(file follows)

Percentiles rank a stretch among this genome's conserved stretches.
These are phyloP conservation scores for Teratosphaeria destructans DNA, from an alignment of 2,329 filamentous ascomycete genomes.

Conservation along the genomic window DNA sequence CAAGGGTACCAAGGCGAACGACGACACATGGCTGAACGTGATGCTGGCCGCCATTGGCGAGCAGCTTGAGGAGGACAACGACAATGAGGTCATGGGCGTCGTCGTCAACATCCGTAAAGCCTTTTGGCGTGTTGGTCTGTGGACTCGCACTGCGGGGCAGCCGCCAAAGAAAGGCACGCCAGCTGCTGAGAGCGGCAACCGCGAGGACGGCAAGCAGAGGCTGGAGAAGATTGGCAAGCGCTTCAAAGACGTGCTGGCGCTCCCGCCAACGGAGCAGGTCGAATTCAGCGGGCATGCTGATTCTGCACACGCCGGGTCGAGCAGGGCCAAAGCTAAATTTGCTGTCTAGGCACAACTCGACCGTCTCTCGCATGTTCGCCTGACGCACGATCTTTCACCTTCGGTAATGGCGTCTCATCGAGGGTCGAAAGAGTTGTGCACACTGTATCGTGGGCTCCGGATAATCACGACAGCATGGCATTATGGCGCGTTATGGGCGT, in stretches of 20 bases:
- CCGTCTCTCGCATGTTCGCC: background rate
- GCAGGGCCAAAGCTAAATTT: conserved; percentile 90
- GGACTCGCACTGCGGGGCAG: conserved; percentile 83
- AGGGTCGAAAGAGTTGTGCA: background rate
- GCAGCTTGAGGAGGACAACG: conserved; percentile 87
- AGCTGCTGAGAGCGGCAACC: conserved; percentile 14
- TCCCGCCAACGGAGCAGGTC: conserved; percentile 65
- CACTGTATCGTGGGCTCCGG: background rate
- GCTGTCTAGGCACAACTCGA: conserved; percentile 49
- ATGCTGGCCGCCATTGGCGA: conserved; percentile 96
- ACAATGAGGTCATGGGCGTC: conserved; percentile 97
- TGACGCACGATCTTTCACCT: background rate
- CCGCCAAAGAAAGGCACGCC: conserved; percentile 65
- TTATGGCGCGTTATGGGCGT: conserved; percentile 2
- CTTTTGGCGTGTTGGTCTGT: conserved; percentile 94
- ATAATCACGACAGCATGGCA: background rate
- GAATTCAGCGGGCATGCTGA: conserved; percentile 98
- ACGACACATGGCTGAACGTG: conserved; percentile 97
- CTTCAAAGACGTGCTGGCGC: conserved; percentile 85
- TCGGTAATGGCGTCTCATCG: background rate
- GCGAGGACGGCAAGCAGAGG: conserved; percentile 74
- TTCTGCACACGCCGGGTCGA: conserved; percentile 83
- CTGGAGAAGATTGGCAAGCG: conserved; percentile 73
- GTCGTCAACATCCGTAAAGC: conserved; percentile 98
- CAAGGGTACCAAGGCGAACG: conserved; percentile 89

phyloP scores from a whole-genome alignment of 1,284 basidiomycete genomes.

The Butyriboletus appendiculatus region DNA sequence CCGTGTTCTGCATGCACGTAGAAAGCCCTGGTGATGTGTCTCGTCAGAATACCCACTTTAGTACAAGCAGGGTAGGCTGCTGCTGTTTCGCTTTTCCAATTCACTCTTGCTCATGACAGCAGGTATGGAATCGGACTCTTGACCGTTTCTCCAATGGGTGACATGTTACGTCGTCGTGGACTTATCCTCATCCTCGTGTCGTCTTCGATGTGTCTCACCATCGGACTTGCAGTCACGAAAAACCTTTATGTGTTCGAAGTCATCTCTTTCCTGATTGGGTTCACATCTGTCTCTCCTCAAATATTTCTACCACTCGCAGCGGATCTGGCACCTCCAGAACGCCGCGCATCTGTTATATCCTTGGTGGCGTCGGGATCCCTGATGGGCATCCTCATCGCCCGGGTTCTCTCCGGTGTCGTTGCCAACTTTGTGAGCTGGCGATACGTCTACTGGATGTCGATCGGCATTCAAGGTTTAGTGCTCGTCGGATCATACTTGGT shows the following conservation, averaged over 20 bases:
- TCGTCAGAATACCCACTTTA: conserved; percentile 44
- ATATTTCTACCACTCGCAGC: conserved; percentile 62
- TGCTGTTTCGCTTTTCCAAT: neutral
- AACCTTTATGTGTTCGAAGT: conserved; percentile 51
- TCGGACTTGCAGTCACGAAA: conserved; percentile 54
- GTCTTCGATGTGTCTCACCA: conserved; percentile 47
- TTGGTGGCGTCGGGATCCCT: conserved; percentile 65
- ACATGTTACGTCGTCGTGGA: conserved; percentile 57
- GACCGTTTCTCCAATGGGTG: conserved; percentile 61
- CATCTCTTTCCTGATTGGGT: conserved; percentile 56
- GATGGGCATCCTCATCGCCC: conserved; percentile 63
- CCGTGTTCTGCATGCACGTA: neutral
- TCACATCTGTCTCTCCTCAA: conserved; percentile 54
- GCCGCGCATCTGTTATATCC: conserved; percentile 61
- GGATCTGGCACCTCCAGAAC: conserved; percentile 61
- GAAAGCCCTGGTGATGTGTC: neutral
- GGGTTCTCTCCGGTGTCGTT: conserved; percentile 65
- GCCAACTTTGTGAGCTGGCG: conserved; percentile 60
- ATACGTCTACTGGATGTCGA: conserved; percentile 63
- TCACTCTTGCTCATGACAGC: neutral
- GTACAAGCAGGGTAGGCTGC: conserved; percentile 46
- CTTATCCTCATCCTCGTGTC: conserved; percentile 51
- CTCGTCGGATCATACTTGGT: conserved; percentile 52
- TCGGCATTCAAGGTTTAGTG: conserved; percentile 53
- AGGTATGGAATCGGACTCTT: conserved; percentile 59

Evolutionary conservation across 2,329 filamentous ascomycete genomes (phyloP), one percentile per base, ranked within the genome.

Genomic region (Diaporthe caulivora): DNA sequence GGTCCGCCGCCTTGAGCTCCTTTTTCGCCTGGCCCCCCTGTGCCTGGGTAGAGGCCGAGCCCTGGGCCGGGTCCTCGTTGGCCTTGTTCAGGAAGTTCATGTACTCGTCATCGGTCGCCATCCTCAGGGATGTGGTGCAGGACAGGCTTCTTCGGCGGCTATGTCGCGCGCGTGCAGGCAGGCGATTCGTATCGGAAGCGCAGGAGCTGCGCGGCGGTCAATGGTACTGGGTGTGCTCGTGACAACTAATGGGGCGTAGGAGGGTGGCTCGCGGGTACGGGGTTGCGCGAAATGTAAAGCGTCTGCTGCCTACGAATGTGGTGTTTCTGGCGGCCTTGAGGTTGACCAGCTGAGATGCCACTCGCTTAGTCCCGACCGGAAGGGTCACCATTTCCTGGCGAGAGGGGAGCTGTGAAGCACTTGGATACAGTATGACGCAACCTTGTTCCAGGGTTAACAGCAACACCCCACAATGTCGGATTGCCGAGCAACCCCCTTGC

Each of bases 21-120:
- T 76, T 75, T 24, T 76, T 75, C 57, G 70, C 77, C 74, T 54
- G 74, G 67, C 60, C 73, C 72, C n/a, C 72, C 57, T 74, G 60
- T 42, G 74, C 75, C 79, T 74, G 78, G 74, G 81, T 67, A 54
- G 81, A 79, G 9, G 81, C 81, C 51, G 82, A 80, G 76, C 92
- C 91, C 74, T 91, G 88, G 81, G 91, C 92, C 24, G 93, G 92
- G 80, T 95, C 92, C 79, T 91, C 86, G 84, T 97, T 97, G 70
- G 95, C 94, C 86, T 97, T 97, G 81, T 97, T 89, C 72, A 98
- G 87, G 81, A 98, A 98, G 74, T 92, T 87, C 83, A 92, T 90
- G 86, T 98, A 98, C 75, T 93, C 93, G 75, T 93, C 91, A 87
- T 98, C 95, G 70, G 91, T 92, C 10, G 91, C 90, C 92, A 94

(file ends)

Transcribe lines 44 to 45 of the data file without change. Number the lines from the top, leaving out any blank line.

- GCCGCGCATCTGTTATATCC: conserved; percentile 61
- GGATCTGGCACCTCCAGAAC: conserved; percentile 61